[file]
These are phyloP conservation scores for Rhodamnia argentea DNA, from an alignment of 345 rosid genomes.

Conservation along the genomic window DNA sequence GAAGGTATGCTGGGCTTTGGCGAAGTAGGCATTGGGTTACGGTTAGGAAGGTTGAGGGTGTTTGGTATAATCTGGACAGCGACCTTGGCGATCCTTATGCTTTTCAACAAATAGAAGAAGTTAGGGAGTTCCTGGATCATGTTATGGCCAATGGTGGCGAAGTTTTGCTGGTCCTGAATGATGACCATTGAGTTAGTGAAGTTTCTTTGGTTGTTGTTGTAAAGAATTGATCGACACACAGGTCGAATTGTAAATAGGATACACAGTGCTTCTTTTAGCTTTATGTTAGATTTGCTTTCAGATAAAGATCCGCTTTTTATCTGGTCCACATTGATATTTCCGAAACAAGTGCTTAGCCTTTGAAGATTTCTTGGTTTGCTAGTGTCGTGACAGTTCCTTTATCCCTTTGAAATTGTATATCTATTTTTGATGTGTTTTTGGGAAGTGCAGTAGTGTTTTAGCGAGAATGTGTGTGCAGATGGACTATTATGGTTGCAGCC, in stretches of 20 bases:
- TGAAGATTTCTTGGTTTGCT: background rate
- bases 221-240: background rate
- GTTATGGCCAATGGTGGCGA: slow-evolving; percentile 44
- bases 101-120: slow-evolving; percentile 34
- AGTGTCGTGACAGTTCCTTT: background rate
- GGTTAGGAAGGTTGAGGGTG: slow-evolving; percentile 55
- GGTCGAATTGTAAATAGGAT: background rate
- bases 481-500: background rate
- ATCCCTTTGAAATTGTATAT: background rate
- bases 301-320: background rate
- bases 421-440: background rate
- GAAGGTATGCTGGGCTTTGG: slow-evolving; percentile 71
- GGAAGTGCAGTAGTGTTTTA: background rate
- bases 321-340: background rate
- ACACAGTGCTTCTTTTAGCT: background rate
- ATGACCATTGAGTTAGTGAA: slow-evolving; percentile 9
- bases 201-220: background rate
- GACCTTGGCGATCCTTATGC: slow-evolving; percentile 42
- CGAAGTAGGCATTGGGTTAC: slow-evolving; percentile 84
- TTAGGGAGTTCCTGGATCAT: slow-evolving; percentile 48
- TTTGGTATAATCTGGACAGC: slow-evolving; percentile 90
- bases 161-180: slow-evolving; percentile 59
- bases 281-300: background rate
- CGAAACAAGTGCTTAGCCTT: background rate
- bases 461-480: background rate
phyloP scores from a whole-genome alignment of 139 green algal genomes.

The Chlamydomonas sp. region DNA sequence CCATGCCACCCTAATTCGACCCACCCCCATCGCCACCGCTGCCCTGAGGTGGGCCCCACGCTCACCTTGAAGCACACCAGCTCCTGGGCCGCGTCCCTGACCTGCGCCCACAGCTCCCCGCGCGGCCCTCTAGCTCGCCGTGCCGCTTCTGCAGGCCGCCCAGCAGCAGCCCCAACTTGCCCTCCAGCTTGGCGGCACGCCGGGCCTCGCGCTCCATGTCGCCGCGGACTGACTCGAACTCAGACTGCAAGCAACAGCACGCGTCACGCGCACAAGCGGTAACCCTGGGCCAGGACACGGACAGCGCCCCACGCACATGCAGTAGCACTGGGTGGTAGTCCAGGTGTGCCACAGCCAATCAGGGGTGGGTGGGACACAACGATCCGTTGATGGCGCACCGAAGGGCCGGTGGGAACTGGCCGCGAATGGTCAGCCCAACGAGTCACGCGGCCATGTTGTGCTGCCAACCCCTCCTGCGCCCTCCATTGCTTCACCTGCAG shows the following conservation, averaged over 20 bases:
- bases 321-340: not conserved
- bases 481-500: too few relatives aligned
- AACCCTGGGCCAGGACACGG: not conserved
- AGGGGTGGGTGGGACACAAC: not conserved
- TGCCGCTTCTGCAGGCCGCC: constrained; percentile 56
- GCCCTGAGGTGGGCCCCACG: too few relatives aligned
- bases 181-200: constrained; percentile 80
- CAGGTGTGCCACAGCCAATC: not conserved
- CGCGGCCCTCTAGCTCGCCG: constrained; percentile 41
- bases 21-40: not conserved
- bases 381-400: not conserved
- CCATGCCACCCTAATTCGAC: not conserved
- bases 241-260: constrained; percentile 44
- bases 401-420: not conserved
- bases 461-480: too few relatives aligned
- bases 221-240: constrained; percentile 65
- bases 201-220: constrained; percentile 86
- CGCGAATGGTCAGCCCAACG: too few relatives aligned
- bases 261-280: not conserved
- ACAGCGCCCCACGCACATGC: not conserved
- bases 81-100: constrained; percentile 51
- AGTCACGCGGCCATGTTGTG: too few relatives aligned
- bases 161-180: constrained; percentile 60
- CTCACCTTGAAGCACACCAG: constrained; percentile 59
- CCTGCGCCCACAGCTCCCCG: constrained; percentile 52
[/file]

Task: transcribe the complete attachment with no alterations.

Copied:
These are phyloP conservation scores for Rhodamnia argentea DNA, from an alignment of 345 rosid genomes.

Conservation along the genomic window DNA sequence GAAGGTATGCTGGGCTTTGGCGAAGTAGGCATTGGGTTACGGTTAGGAAGGTTGAGGGTGTTTGGTATAATCTGGACAGCGACCTTGGCGATCCTTATGCTTTTCAACAAATAGAAGAAGTTAGGGAGTTCCTGGATCATGTTATGGCCAATGGTGGCGAAGTTTTGCTGGTCCTGAATGATGACCATTGAGTTAGTGAAGTTTCTTTGGTTGTTGTTGTAAAGAATTGATCGACACACAGGTCGAATTGTAAATAGGATACACAGTGCTTCTTTTAGCTTTATGTTAGATTTGCTTTCAGATAAAGATCCGCTTTTTATCTGGTCCACATTGATATTTCCGAAACAAGTGCTTAGCCTTTGAAGATTTCTTGGTTTGCTAGTGTCGTGACAGTTCCTTTATCCCTTTGAAATTGTATATCTATTTTTGATGTGTTTTTGGGAAGTGCAGTAGTGTTTTAGCGAGAATGTGTGTGCAGATGGACTATTATGGTTGCAGCC, in stretches of 20 bases:
- TGAAGATTTCTTGGTTTGCT: background rate
- bases 221-240: background rate
- GTTATGGCCAATGGTGGCGA: slow-evolving; percentile 44
- bases 101-120: slow-evolving; percentile 34
- AGTGTCGTGACAGTTCCTTT: background rate
- GGTTAGGAAGGTTGAGGGTG: slow-evolving; percentile 55
- GGTCGAATTGTAAATAGGAT: background rate
- bases 481-500: background rate
- ATCCCTTTGAAATTGTATAT: background rate
- bases 301-320: background rate
- bases 421-440: background rate
- GAAGGTATGCTGGGCTTTGG: slow-evolving; percentile 71
- GGAAGTGCAGTAGTGTTTTA: background rate
- bases 321-340: background rate
- ACACAGTGCTTCTTTTAGCT: background rate
- ATGACCATTGAGTTAGTGAA: slow-evolving; percentile 9
- bases 201-220: background rate
- GACCTTGGCGATCCTTATGC: slow-evolving; percentile 42
- CGAAGTAGGCATTGGGTTAC: slow-evolving; percentile 84
- TTAGGGAGTTCCTGGATCAT: slow-evolving; percentile 48
- TTTGGTATAATCTGGACAGC: slow-evolving; percentile 90
- bases 161-180: slow-evolving; percentile 59
- bases 281-300: background rate
- CGAAACAAGTGCTTAGCCTT: background rate
- bases 461-480: background rate
phyloP scores from a whole-genome alignment of 139 green algal genomes.

The Chlamydomonas sp. region DNA sequence CCATGCCACCCTAATTCGACCCACCCCCATCGCCACCGCTGCCCTGAGGTGGGCCCCACGCTCACCTTGAAGCACACCAGCTCCTGGGCCGCGTCCCTGACCTGCGCCCACAGCTCCCCGCGCGGCCCTCTAGCTCGCCGTGCCGCTTCTGCAGGCCGCCCAGCAGCAGCCCCAACTTGCCCTCCAGCTTGGCGGCACGCCGGGCCTCGCGCTCCATGTCGCCGCGGACTGACTCGAACTCAGACTGCAAGCAACAGCACGCGTCACGCGCACAAGCGGTAACCCTGGGCCAGGACACGGACAGCGCCCCACGCACATGCAGTAGCACTGGGTGGTAGTCCAGGTGTGCCACAGCCAATCAGGGGTGGGTGGGACACAACGATCCGTTGATGGCGCACCGAAGGGCCGGTGGGAACTGGCCGCGAATGGTCAGCCCAACGAGTCACGCGGCCATGTTGTGCTGCCAACCCCTCCTGCGCCCTCCATTGCTTCACCTGCAG shows the following conservation, averaged over 20 bases:
- bases 321-340: not conserved
- bases 481-500: too few relatives aligned
- AACCCTGGGCCAGGACACGG: not conserved
- AGGGGTGGGTGGGACACAAC: not conserved
- TGCCGCTTCTGCAGGCCGCC: constrained; percentile 56
- GCCCTGAGGTGGGCCCCACG: too few relatives aligned
- bases 181-200: constrained; percentile 80
- CAGGTGTGCCACAGCCAATC: not conserved
- CGCGGCCCTCTAGCTCGCCG: constrained; percentile 41
- bases 21-40: not conserved
- bases 381-400: not conserved
- CCATGCCACCCTAATTCGAC: not conserved
- bases 241-260: constrained; percentile 44
- bases 401-420: not conserved
- bases 461-480: too few relatives aligned
- bases 221-240: constrained; percentile 65
- bases 201-220: constrained; percentile 86
- CGCGAATGGTCAGCCCAACG: too few relatives aligned
- bases 261-280: not conserved
- ACAGCGCCCCACGCACATGC: not conserved
- bases 81-100: constrained; percentile 51
- AGTCACGCGGCCATGTTGTG: too few relatives aligned
- bases 161-180: constrained; percentile 60
- CTCACCTTGAAGCACACCAG: constrained; percentile 59
- CCTGCGCCCACAGCTCCCCG: constrained; percentile 52